Sarracenia belongs to a genus of 8 recognised species. They are native habitat to North America, primarily the eastern see-board and northern USA as well as south-east Canada. They grow along coastal plains and sunny open wetlands. These habitats are under attack due to drainage to facilitate urban developments. They are therefore becoming increasingly rare.

The plant itself comes in diverse forms. Some with horizontal ground level pitchers, others with long vertical pitchers 3ft tall. Colours vary from light yellow through green to purple. Flowers are formed from early spring to midsummer.

The traps are leaves modified into pit-like structures with downward pointing hairs to direct prey to the trap opening. The lip of the trap is usually slippery and the inside waxy. Many species have nectar secretions (some contain toxins), bright colours or an alluring scent to attract prey.

The unwitting prey is tempted further and deeper into the pitcher until it slips. The funnel shape of many Sarracenias restricts the insect’s movement making escape virtually impossible. They will then most likely starve or in open-lid varieties, drown.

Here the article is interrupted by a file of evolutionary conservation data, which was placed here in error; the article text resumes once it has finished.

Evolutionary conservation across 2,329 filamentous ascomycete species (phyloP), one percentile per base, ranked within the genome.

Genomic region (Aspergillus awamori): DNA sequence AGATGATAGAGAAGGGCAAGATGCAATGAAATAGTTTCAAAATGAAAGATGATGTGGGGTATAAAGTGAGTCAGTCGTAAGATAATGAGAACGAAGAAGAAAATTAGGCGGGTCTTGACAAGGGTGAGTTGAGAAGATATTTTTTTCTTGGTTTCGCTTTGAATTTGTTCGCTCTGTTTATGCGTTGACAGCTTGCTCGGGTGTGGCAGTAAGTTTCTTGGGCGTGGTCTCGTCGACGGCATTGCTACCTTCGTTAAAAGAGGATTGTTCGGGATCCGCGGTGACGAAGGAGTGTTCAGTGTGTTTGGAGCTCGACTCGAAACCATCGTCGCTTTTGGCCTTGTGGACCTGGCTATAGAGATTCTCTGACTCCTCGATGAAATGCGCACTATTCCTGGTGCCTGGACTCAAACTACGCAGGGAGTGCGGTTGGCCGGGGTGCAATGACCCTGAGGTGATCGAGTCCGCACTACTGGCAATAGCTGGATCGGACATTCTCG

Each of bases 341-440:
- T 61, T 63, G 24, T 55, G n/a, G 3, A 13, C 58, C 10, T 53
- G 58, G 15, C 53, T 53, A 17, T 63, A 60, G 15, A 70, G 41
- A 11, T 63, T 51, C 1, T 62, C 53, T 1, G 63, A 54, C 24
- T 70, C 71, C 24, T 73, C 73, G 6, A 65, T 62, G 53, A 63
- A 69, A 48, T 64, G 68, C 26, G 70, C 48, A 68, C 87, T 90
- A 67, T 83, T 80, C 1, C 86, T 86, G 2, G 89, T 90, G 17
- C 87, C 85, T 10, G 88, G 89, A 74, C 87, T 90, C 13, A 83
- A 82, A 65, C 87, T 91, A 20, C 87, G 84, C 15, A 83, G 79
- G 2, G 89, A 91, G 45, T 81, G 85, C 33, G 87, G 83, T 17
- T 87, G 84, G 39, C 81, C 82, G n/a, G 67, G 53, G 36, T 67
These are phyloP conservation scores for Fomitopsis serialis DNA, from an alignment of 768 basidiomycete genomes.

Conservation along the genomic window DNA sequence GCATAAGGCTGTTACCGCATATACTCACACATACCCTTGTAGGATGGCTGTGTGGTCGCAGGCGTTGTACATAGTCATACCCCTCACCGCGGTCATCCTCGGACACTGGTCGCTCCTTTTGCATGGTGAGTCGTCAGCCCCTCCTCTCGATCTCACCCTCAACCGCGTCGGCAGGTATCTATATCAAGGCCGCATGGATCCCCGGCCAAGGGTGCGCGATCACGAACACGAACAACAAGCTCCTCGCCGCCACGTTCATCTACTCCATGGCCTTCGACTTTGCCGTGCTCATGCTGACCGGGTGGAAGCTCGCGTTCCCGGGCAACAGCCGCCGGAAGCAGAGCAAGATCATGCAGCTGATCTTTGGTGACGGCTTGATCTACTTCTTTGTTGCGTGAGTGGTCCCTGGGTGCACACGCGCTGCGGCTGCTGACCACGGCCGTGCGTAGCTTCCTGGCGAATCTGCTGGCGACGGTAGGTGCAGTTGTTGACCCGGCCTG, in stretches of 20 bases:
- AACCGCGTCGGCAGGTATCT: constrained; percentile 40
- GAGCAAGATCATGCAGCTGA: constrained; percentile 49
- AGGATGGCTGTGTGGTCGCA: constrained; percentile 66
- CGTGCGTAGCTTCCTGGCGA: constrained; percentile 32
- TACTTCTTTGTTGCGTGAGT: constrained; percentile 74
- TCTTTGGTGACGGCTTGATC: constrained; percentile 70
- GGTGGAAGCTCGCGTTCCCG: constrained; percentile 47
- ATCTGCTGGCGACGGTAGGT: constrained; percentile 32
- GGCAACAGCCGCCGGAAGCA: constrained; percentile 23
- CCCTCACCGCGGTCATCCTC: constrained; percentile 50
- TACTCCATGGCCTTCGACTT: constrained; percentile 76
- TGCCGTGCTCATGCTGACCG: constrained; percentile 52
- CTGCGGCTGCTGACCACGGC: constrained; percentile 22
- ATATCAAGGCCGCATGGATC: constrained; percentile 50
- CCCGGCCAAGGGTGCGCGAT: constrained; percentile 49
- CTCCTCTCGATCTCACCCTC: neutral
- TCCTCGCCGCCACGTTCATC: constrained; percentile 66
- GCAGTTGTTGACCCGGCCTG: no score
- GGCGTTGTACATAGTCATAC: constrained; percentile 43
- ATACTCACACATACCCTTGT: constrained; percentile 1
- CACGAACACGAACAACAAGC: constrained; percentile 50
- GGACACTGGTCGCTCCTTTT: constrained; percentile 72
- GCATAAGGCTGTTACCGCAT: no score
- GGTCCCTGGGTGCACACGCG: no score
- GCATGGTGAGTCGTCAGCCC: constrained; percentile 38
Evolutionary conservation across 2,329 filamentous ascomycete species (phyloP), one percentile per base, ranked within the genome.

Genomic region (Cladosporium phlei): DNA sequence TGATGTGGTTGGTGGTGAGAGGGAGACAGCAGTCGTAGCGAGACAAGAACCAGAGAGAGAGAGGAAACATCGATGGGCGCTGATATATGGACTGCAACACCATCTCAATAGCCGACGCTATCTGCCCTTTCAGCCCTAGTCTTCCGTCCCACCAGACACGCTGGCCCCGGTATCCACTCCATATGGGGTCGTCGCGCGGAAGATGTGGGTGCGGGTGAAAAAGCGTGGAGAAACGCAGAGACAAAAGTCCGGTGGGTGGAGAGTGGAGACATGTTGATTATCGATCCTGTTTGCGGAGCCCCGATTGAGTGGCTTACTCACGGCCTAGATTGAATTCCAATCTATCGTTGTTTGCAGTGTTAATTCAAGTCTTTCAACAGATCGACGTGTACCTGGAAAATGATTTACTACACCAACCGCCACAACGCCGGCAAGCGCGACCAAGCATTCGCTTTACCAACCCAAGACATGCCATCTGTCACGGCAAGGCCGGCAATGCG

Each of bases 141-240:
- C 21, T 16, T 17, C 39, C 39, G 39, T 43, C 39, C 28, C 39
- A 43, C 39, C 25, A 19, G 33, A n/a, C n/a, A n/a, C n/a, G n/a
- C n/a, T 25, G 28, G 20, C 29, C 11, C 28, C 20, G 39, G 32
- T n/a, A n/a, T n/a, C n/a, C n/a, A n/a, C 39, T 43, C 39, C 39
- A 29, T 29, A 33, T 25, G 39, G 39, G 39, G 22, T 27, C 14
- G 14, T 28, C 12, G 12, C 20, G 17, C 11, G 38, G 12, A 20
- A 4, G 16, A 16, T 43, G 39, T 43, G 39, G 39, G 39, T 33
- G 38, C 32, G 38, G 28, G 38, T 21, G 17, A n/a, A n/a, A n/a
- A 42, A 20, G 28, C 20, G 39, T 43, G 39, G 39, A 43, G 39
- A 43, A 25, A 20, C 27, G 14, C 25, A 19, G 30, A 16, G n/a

Growing tips

Sarracenias can be grown indoors and require good light to thrive. Bright sunlight in a windowsill is not advisable as the pitchers may scorch. Stand the containers of equal parts composted bark and washed sand in a saucer of rainwater. Maintain a high level of humidity in summer. Most of the year I keep mine next to my garden pond. The taller varieties are best kept in a cool greenhouse to protect from windy conditions.

In winter, sarracenias need to have a period of dormancy, so several weeks spent in temperatures between 0°C (32°F) and 15°C (60°F) will help encourage strong growth the following year. The soil should just be kept damp. Dead foliage may be removed once they have fully died back.

Propagation can be achieved from seeds or rhizome cuttings. Division is best in early Spring. Repot every two years but don’t be generous with your new pot size as this can negatively impact future growth. Sarracenias are efficient insect catchers but to achieve the biggest pitchers they need to stay hungry!